Railroad Travel.—It is no wonder the diplomats who accompanied Secretary Seward on his recent northern trip were astonished at the number of people they saw, and the general evidence of prosperity. Everybody else is astonished also. The number of people travelling on business and pleasure this season is immense. There was never anything like it before. Railroads, steamboats and stages are reaping rich harvests. Just now the amount of travel on the railroads is greater than before this season, and there is not likely to be any falling off till decided cold weather. The express train from this city for Boston on Friday afternoon went out with eight long passenger cars, all of them full, and all the express trains which run through this city between Boston and New York average from six to ten cars each. And we have similar reports from all parts of the country. Railroad officials look happy, and stockholders are rubbing their hands over prospective large dividends.


Ben Butler Sound on the Goose.6We confess to no enthusiastic admiration of Gen. Butler, but when it comes to practical dealing with hard facts, he generally hits nearer the true policy than the theorizers. He sent a telegraphic dispatch to the late Illinois convention, in which he set forth the practical method of restoring the Union, in contrast with the various theoretical methods proposed, in a way which illuminates the whole subject, and is worth volumes of argument. If all loyal men would take this view of it, act accordingly, all difficulties would be swept away. These are his words:

“Compromises are impossible, save between equals in right. Reorganization or reconstruction is alone useful when the vicious parts are left out. Amnesties are for individuals, not for organized communities. Therefore, prosecute the war. Bring every part of the country into submission to the laws of the United States. Then there will be no place for rebellion, no parties for compromise, no occasion for reconstruction, and clemency may be shown and amnesties offered to individual citizens who desire them. Is there any other way to restore the Union?”

1 This is a play on FFV or “First Families of Virginia.”

2 The type is clear on this line; I have no idea–Editor.

3 The actual quote is “Nor must Uncle Sam’s web-feet be forgotten”–a reference to the U.S. Navy and their contributions in the campaign along the Mississippi and its tributaries. The passage comes from a letter Lincoln sent to James C. Conkling, which he wrote in lieu of speaking in person at an upcoming convention in Springfield, Illinois. Conkling shared the contents beforehand with local papers, which resulted in Lincoln writing, “I am mortified this morning to find the letter to you, botched up, in the Eastern papers, telegraphed from Chicago. How did this happen?” [Source] Overall, this article from a Richmond paper is important only for its closing paragraph. The purpose behind the first three paragraphs seems merely to have been to use up any anti-Lincoln invective left over from previous issues.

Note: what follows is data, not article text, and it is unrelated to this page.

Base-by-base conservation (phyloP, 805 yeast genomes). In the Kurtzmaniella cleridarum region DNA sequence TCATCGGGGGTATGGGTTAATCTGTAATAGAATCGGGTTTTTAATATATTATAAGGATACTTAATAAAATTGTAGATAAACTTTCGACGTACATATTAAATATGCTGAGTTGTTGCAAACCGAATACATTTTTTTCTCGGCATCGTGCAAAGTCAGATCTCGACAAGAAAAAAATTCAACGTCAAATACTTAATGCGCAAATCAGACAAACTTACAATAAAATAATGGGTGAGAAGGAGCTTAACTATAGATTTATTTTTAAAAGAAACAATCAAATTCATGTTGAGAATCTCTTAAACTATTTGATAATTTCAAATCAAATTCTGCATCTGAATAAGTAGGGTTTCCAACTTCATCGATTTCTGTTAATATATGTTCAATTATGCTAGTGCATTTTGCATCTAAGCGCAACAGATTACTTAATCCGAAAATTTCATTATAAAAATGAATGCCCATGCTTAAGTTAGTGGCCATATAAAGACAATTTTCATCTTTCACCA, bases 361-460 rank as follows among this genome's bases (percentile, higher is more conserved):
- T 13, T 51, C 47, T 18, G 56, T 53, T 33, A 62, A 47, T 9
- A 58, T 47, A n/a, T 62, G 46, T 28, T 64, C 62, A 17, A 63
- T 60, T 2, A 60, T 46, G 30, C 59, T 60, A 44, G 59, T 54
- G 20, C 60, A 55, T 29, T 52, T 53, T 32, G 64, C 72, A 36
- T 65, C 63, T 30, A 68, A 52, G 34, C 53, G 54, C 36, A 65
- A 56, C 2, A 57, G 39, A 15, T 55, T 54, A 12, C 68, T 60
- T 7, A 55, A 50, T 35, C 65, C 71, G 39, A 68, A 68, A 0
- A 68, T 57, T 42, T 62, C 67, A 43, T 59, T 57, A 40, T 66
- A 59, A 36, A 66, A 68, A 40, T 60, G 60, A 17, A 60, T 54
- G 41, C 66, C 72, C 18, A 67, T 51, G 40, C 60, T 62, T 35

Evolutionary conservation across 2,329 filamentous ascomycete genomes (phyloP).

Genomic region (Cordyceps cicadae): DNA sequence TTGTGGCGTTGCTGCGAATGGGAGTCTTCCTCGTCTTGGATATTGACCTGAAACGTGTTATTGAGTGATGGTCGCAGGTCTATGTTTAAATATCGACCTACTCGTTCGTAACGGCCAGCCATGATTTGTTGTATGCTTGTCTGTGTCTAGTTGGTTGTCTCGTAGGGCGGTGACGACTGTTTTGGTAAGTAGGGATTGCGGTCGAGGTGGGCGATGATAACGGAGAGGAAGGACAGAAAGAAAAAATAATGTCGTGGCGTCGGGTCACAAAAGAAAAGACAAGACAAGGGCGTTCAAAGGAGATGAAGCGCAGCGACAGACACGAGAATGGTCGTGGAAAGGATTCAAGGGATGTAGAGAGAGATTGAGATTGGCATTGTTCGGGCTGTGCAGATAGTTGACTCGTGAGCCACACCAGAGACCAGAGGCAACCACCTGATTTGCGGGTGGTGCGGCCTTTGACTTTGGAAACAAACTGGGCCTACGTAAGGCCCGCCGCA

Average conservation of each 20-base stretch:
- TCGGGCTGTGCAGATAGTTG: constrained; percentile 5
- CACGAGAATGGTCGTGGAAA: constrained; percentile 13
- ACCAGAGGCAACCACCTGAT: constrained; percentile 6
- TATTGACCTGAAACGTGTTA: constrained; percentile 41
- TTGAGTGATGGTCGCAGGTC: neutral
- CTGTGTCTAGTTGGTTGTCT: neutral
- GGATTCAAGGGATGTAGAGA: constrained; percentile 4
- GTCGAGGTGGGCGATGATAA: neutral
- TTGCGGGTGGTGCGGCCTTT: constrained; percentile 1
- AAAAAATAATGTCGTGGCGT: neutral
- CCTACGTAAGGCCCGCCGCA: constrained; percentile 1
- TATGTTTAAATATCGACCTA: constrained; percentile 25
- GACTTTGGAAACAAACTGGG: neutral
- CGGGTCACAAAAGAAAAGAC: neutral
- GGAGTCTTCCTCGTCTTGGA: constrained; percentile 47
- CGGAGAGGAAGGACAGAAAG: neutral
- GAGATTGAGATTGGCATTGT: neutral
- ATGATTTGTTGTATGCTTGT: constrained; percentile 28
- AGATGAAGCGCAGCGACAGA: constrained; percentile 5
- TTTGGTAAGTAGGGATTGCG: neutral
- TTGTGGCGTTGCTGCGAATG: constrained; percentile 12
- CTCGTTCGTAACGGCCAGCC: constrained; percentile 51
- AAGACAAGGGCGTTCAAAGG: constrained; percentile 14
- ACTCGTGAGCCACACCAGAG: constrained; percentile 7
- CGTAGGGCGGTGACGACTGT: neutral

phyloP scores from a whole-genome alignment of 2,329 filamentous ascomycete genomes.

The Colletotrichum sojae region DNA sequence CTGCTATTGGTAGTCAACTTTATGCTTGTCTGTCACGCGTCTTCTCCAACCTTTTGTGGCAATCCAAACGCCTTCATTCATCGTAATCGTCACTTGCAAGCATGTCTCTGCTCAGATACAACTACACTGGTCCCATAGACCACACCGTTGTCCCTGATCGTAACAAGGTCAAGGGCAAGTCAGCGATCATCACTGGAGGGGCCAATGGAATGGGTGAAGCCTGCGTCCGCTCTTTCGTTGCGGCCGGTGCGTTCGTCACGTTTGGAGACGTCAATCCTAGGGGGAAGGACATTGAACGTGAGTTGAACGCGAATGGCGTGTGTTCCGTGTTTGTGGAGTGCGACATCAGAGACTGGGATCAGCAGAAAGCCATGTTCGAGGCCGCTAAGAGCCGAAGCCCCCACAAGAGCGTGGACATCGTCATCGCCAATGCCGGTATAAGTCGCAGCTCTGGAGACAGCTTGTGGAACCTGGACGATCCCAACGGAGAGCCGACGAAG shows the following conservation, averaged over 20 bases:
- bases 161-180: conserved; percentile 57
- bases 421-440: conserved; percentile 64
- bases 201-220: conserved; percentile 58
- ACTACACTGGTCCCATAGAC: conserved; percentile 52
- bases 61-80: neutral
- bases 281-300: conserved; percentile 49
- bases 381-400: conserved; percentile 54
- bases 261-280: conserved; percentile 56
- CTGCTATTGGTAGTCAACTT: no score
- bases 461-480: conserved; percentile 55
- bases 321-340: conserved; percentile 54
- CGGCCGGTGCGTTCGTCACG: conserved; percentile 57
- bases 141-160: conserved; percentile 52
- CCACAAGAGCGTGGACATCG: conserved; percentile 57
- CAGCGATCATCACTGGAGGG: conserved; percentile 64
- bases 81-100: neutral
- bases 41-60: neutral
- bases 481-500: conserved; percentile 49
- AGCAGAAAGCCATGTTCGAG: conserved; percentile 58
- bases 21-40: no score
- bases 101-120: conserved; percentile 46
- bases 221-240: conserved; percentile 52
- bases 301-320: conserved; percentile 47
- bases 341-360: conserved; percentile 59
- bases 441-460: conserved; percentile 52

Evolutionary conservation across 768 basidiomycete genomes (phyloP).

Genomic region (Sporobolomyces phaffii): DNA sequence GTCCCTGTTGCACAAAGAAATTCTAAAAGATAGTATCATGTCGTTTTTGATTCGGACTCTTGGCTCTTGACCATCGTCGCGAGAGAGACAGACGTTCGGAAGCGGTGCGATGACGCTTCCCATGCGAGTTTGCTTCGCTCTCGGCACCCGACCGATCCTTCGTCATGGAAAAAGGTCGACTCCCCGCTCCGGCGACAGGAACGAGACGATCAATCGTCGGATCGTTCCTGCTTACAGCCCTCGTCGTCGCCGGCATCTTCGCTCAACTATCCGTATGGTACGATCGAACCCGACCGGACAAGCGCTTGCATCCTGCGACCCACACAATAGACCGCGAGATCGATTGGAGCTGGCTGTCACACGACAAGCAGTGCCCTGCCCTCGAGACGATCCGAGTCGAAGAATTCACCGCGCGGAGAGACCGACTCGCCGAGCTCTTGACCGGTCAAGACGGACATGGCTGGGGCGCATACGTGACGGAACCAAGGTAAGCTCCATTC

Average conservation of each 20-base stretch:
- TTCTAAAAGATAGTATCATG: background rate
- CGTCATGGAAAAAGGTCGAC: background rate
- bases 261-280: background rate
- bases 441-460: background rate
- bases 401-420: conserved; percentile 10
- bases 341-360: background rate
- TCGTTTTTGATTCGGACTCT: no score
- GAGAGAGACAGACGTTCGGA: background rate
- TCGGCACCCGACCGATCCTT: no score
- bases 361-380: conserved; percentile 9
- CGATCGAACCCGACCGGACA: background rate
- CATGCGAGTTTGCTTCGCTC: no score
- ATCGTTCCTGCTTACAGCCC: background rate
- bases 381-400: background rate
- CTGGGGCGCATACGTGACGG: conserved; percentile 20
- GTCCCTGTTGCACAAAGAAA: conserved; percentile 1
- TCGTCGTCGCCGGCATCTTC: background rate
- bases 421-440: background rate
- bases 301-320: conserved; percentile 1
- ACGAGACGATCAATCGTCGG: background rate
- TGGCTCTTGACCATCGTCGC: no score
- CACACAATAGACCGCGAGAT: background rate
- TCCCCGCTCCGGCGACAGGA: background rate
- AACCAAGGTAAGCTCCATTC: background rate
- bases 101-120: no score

4 These are the original British names of the Japanese vessels, which had been renamed Koshin (Lancefield) and Kosei (Lanrick); a third vessel, the Daniel Webster, was purchased from Americans, but her Japanese name is unknown.

5 This brief mention does not do justice to one of the most incredible naval battles in history, which, as Teddy Roosevelt  said, “Had that action taken place at any other time than during the Civil War, its fame would have echoed all over the world.” Captain David S. McDougal took Wyoming into the tortuous and fast-running Straits of Shimonoséki to take on three modern steamers, well-armed, and a half dozen batteries on the encircling bluffs. Spotting a series of ranging markers near the main channel, McDougal correctly surmised that the Japanese artillerists had pre-sighted their guns–and so he conned Wyoming nearer the shore, deliberately running under the enemy guns, which they could not re-sight before Wyoming began knocking them out one by one. Turning to the three Japanese warships, superior American gunnery quickly paid off: all told, Wyoming’s crew fired only 53 shots against batteries and vessels, while the Japanese had loosed 130 rounds; twenty-two of the latter had struck home, yet Wyoming survived, while silencing six shore batteries, sinking two ships and sending the third fleeing in sinking condition.

6 According to Volume III of Farmer & Henley’s 1893 Slang and Its Analogues, Past and Present, to be “sound on the goose” meant, “Before the civil war, to be sound on the pro-slavery question; now, to be generally staunch on party matters; to be politically orthodox.” This evolved into simply “true, staunch, reliable.”